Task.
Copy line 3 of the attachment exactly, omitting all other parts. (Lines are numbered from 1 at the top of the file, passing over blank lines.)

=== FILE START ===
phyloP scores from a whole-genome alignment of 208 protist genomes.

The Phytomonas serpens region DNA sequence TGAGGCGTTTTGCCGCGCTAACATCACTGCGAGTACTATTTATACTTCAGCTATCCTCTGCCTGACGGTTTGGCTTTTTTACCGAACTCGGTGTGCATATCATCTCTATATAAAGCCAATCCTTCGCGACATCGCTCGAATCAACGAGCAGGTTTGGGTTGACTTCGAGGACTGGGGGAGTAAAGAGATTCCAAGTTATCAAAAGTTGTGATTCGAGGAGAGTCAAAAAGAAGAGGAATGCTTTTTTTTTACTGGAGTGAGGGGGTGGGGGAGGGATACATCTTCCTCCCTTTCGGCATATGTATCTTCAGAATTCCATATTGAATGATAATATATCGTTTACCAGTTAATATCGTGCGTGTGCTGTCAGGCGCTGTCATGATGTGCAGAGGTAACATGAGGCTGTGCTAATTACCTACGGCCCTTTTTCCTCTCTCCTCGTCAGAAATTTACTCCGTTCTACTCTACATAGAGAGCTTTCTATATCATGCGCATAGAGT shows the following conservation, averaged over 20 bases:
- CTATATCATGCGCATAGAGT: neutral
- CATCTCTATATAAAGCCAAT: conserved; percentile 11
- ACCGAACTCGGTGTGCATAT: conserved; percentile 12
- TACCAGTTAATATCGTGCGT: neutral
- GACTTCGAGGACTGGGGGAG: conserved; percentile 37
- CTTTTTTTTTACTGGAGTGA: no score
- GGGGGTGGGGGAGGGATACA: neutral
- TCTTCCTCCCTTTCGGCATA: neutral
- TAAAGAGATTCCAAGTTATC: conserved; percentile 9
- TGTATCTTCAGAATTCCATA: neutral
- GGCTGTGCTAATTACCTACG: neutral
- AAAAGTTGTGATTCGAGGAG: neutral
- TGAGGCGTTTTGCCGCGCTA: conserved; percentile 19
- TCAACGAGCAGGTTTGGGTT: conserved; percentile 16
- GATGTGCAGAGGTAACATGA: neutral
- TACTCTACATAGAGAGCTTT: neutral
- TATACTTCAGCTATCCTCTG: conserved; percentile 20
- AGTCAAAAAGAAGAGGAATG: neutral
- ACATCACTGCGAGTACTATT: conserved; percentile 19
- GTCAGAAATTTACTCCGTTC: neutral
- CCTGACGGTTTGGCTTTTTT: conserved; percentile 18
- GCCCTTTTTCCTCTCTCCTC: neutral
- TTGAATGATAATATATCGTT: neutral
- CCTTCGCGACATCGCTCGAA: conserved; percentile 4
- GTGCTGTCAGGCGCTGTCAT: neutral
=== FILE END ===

- CTATATCATGCGCATAGAGT: neutral